Dear sir,

I write to you to request one server with a gigabyte of ram, 1TB data and 2vcpu

Signed,

Bradley

(Side note, if you want to see how to actually do it: --> Here <– )

and it will give you a server.

Now you're probably wondering why I mention this? Why cant I just do things normally? Ah well! You can manage everything as code now. You can use something like Terraform and Codefresh with Git to manage your infrastructure.

If you're using Terraform, I strongly suggest you learn to create modules so you can have a quick and standardised way to create instances and stuff. Feel free to checkout my modules I have created for OVH/ Openstack:

ovh
GitLab Enterprise Edition

The use case for this is repeatability and simplicity. If I want to deploy another instance to my stack, I simply create another module request in main.tf and then it's done.

A nice example of this is my DNS records are all managed from Cloudflare, through terraform. Once I push to master on gitlab, Codefresh picks up the changes and deploys them.

At work we are Codefresh partners, but I use them personally as they are actually really good. (Just a little disclaimer)

From here, now that your infrastrucute is created, you need to provision your instances.

I suggest using something like an Ansible playbook or bash scripts (if push comes to shove)

If you're going to be working on Digital ocean, I suggest learning Packer for image creation from a playbook/ script.


Lastly there is backups and migrations.

A lot of things that people forget with running on the cloud is backups as it's out of their sight and mind.

The recent fire that was experienced by OVH speaks to this - Just because it's in the cloud, doesn't mean that it's not still your responsibility to maintain it.

For this, I recommend daily snapshots of the instance, as well as file based backups to something like S3. I personally recommend something like Wasabi storage as they are pretty cheap.

Daily snapshots are managed by your cloud provider, but you can also use something like backuppc running on a pi at home with a 2tb drive (This is what I do to follow the 3-2-1 rule)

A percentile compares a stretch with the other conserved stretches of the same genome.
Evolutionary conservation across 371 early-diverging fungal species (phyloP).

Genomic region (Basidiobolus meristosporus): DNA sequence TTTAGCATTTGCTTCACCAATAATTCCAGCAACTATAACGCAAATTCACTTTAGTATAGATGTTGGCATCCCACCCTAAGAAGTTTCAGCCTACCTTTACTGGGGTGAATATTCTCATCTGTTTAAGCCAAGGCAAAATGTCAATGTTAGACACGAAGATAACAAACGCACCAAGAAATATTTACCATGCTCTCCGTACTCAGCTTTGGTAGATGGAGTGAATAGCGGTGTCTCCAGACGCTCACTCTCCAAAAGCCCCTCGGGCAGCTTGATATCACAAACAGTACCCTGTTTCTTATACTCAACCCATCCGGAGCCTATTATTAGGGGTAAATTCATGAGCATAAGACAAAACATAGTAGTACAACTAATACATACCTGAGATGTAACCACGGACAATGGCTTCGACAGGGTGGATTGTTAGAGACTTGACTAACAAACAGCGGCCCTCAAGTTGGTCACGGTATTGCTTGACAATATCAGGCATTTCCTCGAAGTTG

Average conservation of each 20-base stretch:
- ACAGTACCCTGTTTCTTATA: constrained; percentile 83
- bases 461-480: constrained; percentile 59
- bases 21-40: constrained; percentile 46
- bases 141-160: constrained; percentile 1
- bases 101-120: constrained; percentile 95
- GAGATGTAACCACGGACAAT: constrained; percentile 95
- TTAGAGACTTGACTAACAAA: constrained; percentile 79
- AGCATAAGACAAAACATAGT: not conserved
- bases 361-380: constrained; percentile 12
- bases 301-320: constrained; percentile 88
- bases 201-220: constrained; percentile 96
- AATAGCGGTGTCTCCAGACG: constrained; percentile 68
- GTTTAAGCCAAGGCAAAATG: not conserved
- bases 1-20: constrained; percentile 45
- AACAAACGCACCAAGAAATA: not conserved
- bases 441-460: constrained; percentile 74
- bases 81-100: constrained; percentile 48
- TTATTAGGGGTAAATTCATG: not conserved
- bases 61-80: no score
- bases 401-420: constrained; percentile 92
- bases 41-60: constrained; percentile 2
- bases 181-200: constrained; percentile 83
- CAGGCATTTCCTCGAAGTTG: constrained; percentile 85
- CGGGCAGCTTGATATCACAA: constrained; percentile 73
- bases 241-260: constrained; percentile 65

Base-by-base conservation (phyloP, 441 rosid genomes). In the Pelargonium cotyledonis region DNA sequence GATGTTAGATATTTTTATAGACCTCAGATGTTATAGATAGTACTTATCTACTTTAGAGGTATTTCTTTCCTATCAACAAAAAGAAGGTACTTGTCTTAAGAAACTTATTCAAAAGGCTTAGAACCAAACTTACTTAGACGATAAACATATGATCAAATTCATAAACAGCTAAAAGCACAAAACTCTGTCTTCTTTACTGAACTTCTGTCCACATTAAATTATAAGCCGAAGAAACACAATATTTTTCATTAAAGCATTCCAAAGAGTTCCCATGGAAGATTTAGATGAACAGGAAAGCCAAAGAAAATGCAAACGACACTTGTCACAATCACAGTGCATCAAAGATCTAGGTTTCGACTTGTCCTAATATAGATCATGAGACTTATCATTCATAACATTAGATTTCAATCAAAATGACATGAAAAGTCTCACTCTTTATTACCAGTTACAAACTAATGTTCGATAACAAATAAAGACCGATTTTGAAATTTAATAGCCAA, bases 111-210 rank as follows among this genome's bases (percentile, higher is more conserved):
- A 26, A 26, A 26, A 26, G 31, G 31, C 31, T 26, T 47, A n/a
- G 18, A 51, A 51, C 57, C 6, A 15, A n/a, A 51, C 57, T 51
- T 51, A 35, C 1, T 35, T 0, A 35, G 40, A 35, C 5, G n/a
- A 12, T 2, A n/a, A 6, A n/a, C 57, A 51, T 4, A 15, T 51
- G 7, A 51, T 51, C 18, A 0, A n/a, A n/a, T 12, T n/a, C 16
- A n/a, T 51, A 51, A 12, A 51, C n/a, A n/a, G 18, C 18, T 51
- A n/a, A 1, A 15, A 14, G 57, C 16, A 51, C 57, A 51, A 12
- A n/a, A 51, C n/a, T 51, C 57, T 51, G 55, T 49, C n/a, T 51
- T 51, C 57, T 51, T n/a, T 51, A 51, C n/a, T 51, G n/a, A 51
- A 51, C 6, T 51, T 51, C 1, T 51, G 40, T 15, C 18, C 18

For example from my mail server to Wasabi is over a 200g connection so daily file backups are easy.

Oh that's something I forgot to mention about the cloud is the bandwidth. You will really enjoy this alot.

Companies I suggest

Digital ocean for hosting

OVH for hosting

Gitlab for code and Cicd

Codefresh for hosted CiCd

Cloudflare for DNS

Ubuntu as an OS provider

Zerotier for Mesh overlay

How to make the most of the cloud?

Having since moved to my own place, I don't have the luxury of running my own servers so I have had to throw everything on the cloud.

The nice thing here is that if you need a resource for say, 30 minutes, you only pay for 30 minutes.

I sometimes use a throw away instance (created and destroyed via terraform) for downloading large files quickly. I will download it to the instance, work on it there and push it back, utilising the bandwidth available.

OVH and most cloud providers don't block ports 6881-6889 6969 so if you're hosting linux ISO's for the community to download faster, god for you! <3

Finally, you have the platform to help and inspire people, host a website with Ghost/ wordpress/ CMS of your choice!

Safe hosting and don't open anything other than tcp:80/443 to the web!


You can hire me via Upwork or emailing me for weekend projects!